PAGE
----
Sinus Floor Intrusion As a Vascularized Osteoperiosteal Flap
Growth is barely controlled damage.
Patients who are edentulous in the posterior maxilla often display enlarged sinuses and reduced alveolar bone height. Treatment modalities for patients with inadequate bone depend on the volume of residual bone, the morphology of the alveolar crest, and the amount of space available for a prosthesis.1 The sinus lift procedure, first described by Boyne and James,2 has been used successfully to augment the sinus floor. The surgeon creates a lateral window, gently lifts the sinus membrane, and then grafts the sinus floor. Indirect techniques in which an osteotome is used from a crestal approach to intrude the maxillary sinus floor have been used in patients with inadequate height in the posterior maxilla. These indirect techniques were developed to provide an alternative to direct sinus elevation and thereby reduce surgical manipulation.
An aim of the osteotome technique is to increase the density and volume of bone at the apical portion of the osteotomy site through compression.3 The osteotome technique, originally reported by Summers,3 takes advantage of the fact that bone is viscoelastic and can be compressed and manipulated. Bone compaction, cortical sinus floor elevation, and ridge expansion can be performed with this technique. The minimum alveolar bone height recommended for the osteotome technique is 5 mm.4,5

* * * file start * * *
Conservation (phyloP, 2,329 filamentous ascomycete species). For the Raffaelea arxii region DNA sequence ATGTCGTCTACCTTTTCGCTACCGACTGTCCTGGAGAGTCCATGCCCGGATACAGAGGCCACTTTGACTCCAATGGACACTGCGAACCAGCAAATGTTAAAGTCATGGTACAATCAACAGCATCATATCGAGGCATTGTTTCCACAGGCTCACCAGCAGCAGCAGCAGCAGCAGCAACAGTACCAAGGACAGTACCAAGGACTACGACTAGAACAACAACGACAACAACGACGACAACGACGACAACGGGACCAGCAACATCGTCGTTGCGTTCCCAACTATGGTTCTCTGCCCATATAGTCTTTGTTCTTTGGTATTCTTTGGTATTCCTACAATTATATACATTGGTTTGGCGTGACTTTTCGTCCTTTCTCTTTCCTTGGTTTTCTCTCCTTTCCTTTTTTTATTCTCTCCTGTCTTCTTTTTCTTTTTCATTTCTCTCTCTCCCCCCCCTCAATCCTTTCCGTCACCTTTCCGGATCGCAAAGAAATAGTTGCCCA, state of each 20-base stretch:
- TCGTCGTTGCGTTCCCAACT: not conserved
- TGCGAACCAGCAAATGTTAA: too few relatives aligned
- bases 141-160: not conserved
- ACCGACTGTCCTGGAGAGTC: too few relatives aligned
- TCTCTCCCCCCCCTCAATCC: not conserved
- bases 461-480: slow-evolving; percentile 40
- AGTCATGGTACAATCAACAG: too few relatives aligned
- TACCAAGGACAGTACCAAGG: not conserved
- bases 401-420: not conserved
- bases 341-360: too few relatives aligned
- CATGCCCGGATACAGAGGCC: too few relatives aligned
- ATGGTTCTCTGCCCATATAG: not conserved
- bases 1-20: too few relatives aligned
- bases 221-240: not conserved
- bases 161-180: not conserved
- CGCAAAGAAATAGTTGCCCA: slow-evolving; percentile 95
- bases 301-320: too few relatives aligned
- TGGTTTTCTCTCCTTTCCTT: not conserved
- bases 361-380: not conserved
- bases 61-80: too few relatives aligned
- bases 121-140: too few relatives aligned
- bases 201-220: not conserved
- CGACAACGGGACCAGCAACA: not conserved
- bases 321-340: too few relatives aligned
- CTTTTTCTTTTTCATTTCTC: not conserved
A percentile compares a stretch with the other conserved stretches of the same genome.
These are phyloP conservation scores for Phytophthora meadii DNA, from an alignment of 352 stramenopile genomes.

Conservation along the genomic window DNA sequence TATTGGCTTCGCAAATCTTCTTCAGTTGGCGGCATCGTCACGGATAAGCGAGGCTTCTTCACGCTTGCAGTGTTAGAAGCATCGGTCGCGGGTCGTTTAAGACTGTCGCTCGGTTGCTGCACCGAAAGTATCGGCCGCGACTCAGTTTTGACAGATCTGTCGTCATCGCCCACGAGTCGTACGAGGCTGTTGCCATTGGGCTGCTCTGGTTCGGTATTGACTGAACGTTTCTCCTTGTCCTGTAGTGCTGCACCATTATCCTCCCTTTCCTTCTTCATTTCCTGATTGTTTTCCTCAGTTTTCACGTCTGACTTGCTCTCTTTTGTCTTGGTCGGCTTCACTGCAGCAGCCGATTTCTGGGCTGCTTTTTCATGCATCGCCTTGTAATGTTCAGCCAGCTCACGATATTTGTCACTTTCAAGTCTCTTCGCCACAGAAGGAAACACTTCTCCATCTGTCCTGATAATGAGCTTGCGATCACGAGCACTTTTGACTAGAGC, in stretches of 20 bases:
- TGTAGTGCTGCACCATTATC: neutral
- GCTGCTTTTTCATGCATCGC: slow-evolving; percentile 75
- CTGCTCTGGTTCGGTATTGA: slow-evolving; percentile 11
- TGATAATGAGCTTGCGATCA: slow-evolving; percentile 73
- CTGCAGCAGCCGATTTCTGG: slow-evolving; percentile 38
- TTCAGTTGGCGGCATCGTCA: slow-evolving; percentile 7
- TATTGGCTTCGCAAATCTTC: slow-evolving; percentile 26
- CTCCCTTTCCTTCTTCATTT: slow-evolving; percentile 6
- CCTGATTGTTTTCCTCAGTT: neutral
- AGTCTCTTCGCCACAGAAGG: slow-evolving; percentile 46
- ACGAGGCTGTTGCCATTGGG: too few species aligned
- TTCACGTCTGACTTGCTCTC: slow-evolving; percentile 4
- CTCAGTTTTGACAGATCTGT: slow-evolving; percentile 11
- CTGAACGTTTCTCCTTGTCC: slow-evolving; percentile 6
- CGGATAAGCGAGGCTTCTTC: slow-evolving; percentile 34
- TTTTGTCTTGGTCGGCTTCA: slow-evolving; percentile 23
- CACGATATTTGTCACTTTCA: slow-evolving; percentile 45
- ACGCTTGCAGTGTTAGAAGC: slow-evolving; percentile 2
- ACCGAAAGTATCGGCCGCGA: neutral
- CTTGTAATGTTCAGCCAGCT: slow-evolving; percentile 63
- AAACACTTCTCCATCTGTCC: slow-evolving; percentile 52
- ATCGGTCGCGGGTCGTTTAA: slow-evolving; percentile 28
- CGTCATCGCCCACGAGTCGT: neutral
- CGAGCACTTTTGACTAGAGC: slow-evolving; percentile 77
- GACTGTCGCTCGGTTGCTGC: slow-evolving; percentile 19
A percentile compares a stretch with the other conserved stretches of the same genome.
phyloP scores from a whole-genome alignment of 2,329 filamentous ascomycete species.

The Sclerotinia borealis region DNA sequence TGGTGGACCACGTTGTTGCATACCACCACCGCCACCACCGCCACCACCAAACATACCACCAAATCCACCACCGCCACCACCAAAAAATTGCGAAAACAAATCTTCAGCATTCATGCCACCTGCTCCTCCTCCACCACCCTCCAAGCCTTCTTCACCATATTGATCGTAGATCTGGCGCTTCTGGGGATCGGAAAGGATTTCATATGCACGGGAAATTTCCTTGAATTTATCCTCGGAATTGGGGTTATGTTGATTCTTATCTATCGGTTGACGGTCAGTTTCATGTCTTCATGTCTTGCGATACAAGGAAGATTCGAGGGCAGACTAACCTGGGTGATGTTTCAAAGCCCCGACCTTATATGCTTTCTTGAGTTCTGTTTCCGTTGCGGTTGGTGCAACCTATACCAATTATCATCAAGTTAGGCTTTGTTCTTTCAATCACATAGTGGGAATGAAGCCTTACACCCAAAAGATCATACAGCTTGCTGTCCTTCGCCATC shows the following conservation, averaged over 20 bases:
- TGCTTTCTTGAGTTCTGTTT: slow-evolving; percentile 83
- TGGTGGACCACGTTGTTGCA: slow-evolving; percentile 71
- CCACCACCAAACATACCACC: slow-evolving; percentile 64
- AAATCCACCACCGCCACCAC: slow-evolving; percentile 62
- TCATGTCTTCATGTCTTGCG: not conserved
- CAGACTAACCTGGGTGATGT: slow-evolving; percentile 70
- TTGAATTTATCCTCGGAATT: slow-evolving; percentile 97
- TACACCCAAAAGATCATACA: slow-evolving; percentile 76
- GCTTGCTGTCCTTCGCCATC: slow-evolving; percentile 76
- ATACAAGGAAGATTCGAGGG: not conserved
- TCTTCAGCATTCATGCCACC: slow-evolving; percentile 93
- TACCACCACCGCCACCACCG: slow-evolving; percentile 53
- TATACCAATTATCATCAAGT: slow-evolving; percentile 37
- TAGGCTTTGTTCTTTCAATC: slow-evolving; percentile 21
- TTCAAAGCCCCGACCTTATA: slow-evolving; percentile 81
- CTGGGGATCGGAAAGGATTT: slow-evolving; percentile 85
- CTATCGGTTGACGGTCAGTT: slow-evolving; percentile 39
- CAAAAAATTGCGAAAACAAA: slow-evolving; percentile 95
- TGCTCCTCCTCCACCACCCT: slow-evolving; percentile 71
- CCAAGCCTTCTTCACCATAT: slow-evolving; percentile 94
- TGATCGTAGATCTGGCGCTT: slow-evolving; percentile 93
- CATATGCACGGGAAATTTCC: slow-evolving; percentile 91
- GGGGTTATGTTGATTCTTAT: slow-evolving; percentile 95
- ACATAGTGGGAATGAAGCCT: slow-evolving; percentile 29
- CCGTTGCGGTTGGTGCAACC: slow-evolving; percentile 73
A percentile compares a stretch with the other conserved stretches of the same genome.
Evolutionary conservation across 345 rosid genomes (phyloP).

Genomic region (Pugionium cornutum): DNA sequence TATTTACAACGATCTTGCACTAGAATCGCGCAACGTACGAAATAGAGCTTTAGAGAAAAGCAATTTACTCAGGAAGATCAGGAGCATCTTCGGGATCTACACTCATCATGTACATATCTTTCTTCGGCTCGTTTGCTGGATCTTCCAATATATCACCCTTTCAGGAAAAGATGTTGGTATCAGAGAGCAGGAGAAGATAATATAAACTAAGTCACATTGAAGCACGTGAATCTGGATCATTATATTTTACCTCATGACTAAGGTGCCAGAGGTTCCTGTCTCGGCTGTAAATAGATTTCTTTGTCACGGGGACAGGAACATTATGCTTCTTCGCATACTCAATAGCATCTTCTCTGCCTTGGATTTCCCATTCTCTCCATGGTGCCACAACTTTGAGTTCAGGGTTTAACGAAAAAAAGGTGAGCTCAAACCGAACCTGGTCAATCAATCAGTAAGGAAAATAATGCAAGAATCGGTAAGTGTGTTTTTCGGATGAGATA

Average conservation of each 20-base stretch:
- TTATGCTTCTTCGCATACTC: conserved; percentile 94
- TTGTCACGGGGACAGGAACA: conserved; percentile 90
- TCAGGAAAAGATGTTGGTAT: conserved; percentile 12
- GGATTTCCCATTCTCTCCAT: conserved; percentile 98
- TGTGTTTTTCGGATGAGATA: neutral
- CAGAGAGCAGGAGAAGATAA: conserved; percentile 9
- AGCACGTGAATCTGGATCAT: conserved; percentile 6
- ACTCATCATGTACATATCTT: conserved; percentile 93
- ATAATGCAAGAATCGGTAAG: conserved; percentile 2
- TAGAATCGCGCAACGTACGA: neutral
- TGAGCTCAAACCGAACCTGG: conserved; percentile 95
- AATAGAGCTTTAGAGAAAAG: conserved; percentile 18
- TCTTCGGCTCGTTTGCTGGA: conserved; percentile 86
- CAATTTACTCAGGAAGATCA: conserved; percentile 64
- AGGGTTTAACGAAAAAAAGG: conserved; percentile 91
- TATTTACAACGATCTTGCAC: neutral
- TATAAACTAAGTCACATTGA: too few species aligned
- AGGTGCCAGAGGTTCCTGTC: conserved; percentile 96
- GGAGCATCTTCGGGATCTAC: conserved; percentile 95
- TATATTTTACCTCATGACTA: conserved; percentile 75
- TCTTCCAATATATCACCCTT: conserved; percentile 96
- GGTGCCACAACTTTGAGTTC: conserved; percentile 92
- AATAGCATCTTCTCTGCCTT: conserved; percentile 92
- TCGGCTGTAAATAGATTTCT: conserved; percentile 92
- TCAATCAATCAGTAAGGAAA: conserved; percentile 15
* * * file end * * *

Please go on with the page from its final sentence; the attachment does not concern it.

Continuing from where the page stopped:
This surgical technique can be performed with or without elevation of a mucoperiosteal flap. An initial osteotomy is performed with either a drill or osteotome (Fig 15-1). A small-diameter osteotome is used to reach and infracture the sinus floor. The tips of the osteotomes have a concave nose and a sharpened edge, which can be used to scrape bone from the side wall of the osteotomy. Increasingly larger osteotomes are then used to expand the alveolar bone in the buccal-lingual and apical-coronal directions (Fig 15-2).
The harvested bone, graft material, and trapped fluids create pressure as the osteotomes are inserted, resulting in elevation of the sinus floor. Care is taken to avoid perforation of the sinus membrane. Prior to implant placement, the cavity is rinsed with saline, and any membrane perforations are noted. If graft material is to be used, it is placed before the dental implants (Figs 15-3 to 15-5).
A goal is to remain short of the sinus membrane during the initial implant site preparation (Fig 15-6). Precise treatment planning is important to allow the clinician to stop 1 to 2 mm inferior to the sinus floor. Tearing of the sinus floor is more likely to result from drilling the osteotomy to the floor than it is from elevating a segment of bone with the sinus membrane attached. Imaging is helpful to rule out the presence of sinus pathology, to locate septa, and to determine the height of the alveolar bone more accurately.